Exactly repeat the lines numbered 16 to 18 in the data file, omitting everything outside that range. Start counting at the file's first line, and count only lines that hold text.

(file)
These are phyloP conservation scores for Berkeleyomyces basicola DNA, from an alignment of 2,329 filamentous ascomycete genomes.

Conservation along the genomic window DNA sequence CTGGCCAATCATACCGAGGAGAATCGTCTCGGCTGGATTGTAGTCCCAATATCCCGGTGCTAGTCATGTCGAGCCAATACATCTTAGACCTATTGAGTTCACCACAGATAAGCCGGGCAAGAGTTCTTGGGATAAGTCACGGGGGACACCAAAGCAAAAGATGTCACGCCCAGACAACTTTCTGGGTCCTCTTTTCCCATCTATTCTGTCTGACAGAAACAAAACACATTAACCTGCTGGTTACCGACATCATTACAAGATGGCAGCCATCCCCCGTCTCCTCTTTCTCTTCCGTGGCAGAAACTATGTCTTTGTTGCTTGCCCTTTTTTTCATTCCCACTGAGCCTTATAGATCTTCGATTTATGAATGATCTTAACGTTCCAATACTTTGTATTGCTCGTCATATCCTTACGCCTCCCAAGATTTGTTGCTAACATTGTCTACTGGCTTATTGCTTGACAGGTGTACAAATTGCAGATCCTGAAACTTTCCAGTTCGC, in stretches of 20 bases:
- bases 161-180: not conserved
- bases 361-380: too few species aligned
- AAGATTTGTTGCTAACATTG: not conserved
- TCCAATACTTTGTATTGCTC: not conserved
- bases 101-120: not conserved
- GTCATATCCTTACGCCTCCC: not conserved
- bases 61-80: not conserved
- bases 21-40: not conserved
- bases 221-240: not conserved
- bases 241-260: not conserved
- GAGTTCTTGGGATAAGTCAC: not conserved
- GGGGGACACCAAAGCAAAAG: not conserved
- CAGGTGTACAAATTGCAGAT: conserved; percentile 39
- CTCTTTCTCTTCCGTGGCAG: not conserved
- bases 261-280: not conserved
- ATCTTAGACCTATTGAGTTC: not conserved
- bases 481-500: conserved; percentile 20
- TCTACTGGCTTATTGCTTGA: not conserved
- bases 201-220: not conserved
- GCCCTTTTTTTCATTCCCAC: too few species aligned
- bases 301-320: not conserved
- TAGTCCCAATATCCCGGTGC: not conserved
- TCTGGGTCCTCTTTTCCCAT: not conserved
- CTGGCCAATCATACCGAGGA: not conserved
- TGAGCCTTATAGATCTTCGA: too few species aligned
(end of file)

- CTCTTTCTCTTCCGTGGCAG: not conserved
- bases 261-280: not conserved
- ATCTTAGACCTATTGAGTTC: not conserved